What are minerals?


The Adrian Smith Mineral Collection is displayed according to the Dana classification system.

The exceptions are special collections of Zeolites, Gemstones, and Meteorites.

What is a mineral?

A mineral is an element or chemical compound that forms into crystals as a result of any combination of many geological processes including volcanic processes, rock formations, fluid flows in the earth's crust, weathering, erosion, or plate tectonics.

They are usually inorganic, meaning they don't contain carbon in the form of hydrogen-carbon bonds. However, there are types such as diamond and graphite that are elemental forms of carbon and are considered minerals.

According to the Commission on New Minerals, Names and Classification of the International Mineralogical Association, there are about 5,421 named minerals in the world. New ones are discovered every year.

How are minerals different from rocks?

A mineral is any naturally occurring inorganic substance, often additionally characterised by an exact crystal structure.

A rock is an indefinite mixture of naturally occurring substances, mainly minerals.

A rock may contain various minerals and organic substances, and its composition is never exact. Rocks are the hosts for mineral deposits that, when those minerals are of economic interest and present in sufficient concentrations, are termed 'ore deposits'.

The Dana Classification

James Dana, a geologist, was the first person to classify minerals into an arrangement by composition and structure in the early 1800s.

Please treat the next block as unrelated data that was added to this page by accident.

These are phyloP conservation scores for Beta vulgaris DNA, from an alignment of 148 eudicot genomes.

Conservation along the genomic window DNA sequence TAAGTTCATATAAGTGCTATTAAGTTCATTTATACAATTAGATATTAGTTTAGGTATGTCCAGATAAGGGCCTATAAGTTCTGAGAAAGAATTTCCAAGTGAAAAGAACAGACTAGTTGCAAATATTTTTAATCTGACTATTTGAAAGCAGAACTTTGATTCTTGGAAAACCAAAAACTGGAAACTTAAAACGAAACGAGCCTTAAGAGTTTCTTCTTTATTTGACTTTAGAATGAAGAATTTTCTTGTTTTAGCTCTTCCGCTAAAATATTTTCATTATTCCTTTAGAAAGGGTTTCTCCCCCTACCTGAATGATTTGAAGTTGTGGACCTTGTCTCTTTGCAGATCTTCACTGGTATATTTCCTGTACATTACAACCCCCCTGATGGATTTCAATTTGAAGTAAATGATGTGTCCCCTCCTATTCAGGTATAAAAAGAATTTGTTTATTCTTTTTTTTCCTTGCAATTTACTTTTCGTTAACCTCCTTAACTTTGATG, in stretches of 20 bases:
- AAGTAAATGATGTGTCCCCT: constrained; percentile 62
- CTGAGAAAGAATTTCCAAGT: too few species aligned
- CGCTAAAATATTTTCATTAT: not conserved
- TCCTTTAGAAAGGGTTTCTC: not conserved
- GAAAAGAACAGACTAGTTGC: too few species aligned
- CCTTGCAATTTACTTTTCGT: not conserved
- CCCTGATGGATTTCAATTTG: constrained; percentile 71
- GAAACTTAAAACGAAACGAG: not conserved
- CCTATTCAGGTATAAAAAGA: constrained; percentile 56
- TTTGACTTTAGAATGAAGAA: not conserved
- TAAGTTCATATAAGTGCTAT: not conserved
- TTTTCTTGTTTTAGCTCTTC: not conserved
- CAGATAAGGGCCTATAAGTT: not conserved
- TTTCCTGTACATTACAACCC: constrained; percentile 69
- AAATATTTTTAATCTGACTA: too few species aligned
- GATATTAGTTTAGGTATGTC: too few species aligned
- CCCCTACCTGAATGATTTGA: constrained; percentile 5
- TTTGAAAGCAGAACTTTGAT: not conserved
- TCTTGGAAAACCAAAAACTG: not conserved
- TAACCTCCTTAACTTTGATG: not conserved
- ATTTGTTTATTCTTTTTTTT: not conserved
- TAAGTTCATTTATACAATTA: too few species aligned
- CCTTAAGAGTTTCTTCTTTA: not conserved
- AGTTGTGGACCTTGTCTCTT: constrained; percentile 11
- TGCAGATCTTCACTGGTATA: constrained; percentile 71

His system evolved over time, and through 8 editions of the same publication he went from describing 352 minerals in the first, to 4,000 minerals in the eighth edition. Dana's system allowed mineralogists to systematically classify minerals by structure and composition in a way that was previously impossible.

The Dana classification assigns a 4-digit number to a mineral. The first digit indicates its class, which is based on composition; the next gives the ratio of positive and negative charged ions in the mineral, and the last two numbers group minerals by structural similarity with a given type or class.

Mohs Hardness

Friedrich Mohs, a mineralogist, developed a scale for hardness of minerals in 1812. His test compares the resistance of a mineral to being scratched by 10 reference minerals, from soft ones (talc) to hard ones (diamonds). This is known as the Mohs Hardness Scale.

The test is useful because most specimens of a given mineral are very close to the same hardness. This makes hardness a reliable way to tell the difference between some minerals.

Specific gravity

Specific gravity is a measurement of a mineral's density. It is a measurement that determines how heavy a mineral is by its relative weight to water. The number system used shows how heavy that specimen is in relation to water.

So if water has a specific gravity of 1.0 and a mineral's specific gravity is 2.5, it is 2.5 times heavier than water. It is one of the ways similar minerals are distinguished from each other.